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Anthem Inc. on Wednesday said its net income plummeted 18.7% in the first quarter, as investment losses squeezed its bottom line despite gains in membership.
Indianapolis-based Anthem also said it remains committed to the public health insurance exchanges established under the Affordable Care Act but does not plan any expansion next year, and said it has several options on handling its bitter dispute with Express Scripts Holding Co. over drug pricing.
For the first quarter, the health insurer said its net income dropped to $703.0 million, down from $865.2 million a year earlier, due to investment losses and costs related to its pending acquisition of Cigna Corp.
Still, revenue increased 6.5% to $20.29 billion in the three months that ended March 31, as growth in membership — particularly in the Medicaid segment — boosted results.
Quarterly premium revenue increased 7.8% to $18.99 billion.
Anthem's total membership jumped 2.8% to 39.6 million from the same period the year before.
Anthem posted net realized losses on investments of $125.1 million and “other-than-temporary impairment losses” of $66.9 million. The insurer also reported an operating loss of $47.6 million driven by costs related to its proposed Cigna acquisition.
CEO Joseph Swedish said during an investor conference call that Anthem expects the deal to close in the second half of this year.
“We view this quarter as decent and in line with our expectations,” Ana Gupte, New York-based managing director and senior research analyst at Leerink Partners L.L.C., said Wednesday in a research note.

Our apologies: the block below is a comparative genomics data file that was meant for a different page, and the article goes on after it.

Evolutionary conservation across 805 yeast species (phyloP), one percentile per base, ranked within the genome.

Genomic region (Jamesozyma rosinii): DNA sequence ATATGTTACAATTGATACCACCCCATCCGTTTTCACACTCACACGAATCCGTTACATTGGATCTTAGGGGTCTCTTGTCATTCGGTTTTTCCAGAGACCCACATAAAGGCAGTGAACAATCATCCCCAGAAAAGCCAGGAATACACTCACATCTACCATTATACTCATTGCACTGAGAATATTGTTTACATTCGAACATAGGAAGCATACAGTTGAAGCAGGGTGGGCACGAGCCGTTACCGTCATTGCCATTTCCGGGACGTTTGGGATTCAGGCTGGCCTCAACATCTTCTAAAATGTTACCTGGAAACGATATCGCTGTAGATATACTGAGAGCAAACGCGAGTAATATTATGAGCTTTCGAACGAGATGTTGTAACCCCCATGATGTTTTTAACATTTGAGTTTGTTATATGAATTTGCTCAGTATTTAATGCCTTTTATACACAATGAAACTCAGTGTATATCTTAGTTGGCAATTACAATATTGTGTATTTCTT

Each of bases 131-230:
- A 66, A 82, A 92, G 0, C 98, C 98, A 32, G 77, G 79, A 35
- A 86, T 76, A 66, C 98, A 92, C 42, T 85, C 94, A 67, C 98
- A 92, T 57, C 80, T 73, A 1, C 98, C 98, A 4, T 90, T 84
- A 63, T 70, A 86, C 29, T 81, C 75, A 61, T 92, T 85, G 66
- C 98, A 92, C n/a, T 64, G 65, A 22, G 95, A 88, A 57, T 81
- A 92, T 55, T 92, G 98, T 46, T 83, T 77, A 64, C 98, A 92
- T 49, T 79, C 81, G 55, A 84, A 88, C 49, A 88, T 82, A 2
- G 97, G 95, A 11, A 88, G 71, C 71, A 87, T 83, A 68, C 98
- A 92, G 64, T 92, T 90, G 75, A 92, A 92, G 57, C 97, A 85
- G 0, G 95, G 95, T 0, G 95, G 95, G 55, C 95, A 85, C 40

During the analyst call, Anthem executives said the insurer remains committed to public health insurance exchanges and believes the market can be stabilized.
“We were diligent with respect to pricing our exchange offerings for 2016,” Mr. Swedish said. “We believe we are well-positioned for continued growth in exchange lives as this market stabilizes to a more sustainable level over time.”
Still, changes need to be made to ensure the market becomes sustainable, including updating the risk adjustment model and further tightening restrictions on special enrollment periods, Mr. Swedish said.
Several insurers have said lax special enrollment period enforcement has allowed patients to enroll in coverage when they need it and drop coverage when treatment is complete.
“We are actively engaged with our government partners to help build that long-term sustainable model that we believe will ultimately create an affordable marketplace, and in doing so we believe we can continue to develop a rate structure in the marketplace that's adequate for us and appropriate in terms of affordability for members,” Mr. Swedish said.
Still, Anthem said it does not plan to expand beyond the 14 states where it currently sells exchange coverage.
“We are not targeting on a stand-alone basis any new markets outside of our 14 states,” Mr. Swedish said. “I think our goal is to continue to stabilize the market in those states and start trending toward our targeted 3% to 5% margin” in 2018.
The insurer ended the quarter with 975,000 members in its individual public exchange business, an increase of 184,000 year-over-year.
Dispute with Express Scripts
Speaking to Anthem's legal battle with Express Scripts over drug pricing, Mr. Swedish said the insurer has several options for pharmacy benefit management services, including continuing its contract with St. Louis-based Express Scripts, switching to another PBM or bringing the PBM services in-house.
But “it's not a decision that is imminent,” he said.
Last month, Anthem filed a nearly $15 billion lawsuit against Express Scripts alleging the PBM's pricing exceeds competitive benchmark pricing by more than $3 billion annually.
Last week, Express Scripts countered with a lawsuit of its own claiming that Anthem in “has failed to negotiate in good faith.”
The CEO of Express Scripts Holding Co. on Monday said he is “confident” in the company's lawsuit against insurer Anthem Inc., but remains “open to conversations” with Anthem to solve the dispute over drug pricing.